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Ålesund

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Travel Guide Europe Norway Ålesund

Brosundet Quay,  Ålesund

Brosundet Quay, Ålesund

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Introduction

Ålesund occupies a splendid position on the Norwegian coast, being situated at the mouth of a fjord that, after a great distance on the water can take you to Geiranger. The coastal voyage gives most of a day to this, its only departure from the sea. However at the beginning of the 20th century there was a terrible fire and most of the older wooden buildings were destroyed. Among much international aid, Kaiser Wilhelm II of Germany, who spend a considerable time on holiday in the area, gave a large amount. Rebuilding took place to the latest style. Hence now you'll find a largely art nouveau town on the Norwegian coast.

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Sights and Activities

This is a town just to wander and gaze.

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Getting There

By Train

Åndalsnes is the nearest station and there are then buses - the branch line to Åndalsnes is one of Norway's finest pieces of rail scenery. For timetables see Norway State Railways Website, entering Dombås and Ålesund.

By Bus

Click Norway.com for information on buses from most main cities.

By Boat

Hurtigruten stops here.

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Getting Around

One way or another, do get to Geiranger!

By Car

Apothecary's shop, Ålesund

Apothecary's shop, Ålesund

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By Public Transport

There are buses direct to Geiranger but it's worth going via Åndalsnes one way for the ride over the Trollstigen Pass.

By Boat

The car ferries from Geiranger to Hellesylt are comfortable with good cafes and with a commentary in English. There is no point in paying more for a tourist boat.

Art Nouveau, Ålesund

Art Nouveau, Ålesund

© All Rights Reserved davidx

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Eat

Hummer og Kanari, Kongens gate 19 - bistro (cheapish) and restaurant.

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Sleep

Budget

PropertyAddressTypePopularity
Ålesund HostelParkgata Møre og romsdalHostel89

Mid-Range

Brosundet Hotel - highly recommended.

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Keep Connected

Internet

Most Norwegian households are connected to the Internet in some way (often broadband), making cybercafés hard to find outside major cities, due to a relatively small market. Most public libraries have free public access to the internet, but a limited number of computers and limited opening hours.

However, if you bring a laptop with a wireless connection you will find wireless internet zones just about everywhere (gas stations, city centres, cafés, shopping centres, hotels etc.), sometimes free, but be prepared to pay for it though. It is not unusual for hotels to have a terminal for guest use. Well over half of the camp grounds have wifi internet, but if it's crucial for you, best to ask before paying for your camping space.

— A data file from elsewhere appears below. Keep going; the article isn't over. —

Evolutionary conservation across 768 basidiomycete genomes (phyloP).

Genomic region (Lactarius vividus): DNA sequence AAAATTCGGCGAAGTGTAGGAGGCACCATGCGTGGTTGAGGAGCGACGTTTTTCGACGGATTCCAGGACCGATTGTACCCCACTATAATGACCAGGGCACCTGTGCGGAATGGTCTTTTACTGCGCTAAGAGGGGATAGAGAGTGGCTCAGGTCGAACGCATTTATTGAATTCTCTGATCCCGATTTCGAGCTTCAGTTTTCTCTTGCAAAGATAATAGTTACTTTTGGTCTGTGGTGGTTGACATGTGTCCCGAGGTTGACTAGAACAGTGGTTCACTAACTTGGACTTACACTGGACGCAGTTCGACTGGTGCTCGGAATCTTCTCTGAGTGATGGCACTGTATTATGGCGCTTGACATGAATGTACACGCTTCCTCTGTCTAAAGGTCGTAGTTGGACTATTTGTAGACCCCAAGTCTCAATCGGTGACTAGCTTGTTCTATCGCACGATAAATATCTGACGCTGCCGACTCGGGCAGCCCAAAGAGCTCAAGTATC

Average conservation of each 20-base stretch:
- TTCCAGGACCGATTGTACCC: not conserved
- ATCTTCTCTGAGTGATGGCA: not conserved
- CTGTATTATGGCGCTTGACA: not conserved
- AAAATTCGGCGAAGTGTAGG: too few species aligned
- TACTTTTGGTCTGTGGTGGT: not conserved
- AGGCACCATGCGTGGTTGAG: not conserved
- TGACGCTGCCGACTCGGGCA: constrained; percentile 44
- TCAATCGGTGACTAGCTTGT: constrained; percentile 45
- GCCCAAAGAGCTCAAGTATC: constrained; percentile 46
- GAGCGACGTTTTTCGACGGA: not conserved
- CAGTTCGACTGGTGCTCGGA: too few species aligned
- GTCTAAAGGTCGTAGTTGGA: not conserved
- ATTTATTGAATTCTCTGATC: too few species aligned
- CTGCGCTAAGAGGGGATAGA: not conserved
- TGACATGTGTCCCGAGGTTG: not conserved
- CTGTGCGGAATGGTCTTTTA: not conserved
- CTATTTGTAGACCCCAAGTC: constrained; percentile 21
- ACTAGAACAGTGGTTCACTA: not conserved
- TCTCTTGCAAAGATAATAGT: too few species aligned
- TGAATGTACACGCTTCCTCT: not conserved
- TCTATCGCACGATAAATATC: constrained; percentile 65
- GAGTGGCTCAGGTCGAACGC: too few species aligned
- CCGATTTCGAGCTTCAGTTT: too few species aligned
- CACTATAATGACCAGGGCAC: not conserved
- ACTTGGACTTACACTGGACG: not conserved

Phone

See also: International Telephone Calls

The international calling code for Norway is 47. Emergency numbers include Police at 112, Fire at 110 and Emergency Medical Services at 113.
If you are unsure which number to call, 112 is the central for all rescue services and will put you in contact with the correct department. For non-emergencies, the police is to be called on 02800.

Cell phone Coverage generally is very good, except maybe some of the valleys, fjords and mountains. The company with the best coverage is Telenor. The other main operator is Netcom. These two deliver coverage to a multitude of other companies (Tele2 and Network Norway are two smaller companies that deliver coverage in the main cities, but utilize the othe two's net when outside).Prepaid sim card are available in all shops that sell phones and also petrol stations and kiosks. Prepaid has been in a slump in Norway after forced registration was effected, so prices are a bit higher for these than for subscriptions.

If you plan to do quite a bit of websurfing on the phone then Telenor's Prepaid (or "Kontant" in Norwegian) might be the ticket. You can surf as much as you wish, but the card doesn't get charges for more than 10 NOK per day (worth it if you use more than 2MB per day on the days you surf - though after 500MB the speed get's axed to 100kb/s).

Post

Red mailboxes are found easily and post offices are plentiful, with opening hours on most being 9:00am to 5:00pm, with usually shorter hours on Saturday. Stamps can usually only be found at post offices although some popular tourist venues might carry them. Norway's postal system, "Posten", has a good website with a lot of English information including up to date prices and also details about the opening hours of the nearest post office. The most commonly sent format for travellers are letters and cards up to 20 grams, check their website for current prices. If you want to send packages, you might also use international courier companies lik DHL, UPS or TNT.

Quick Facts

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Coordinates
  • Latitude: 62.47094
  • Longitude: 6.1546356

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This is version 9. Last edited at 7:12 on Oct 17, 13 by Utrecht. 3 articles link to this page.

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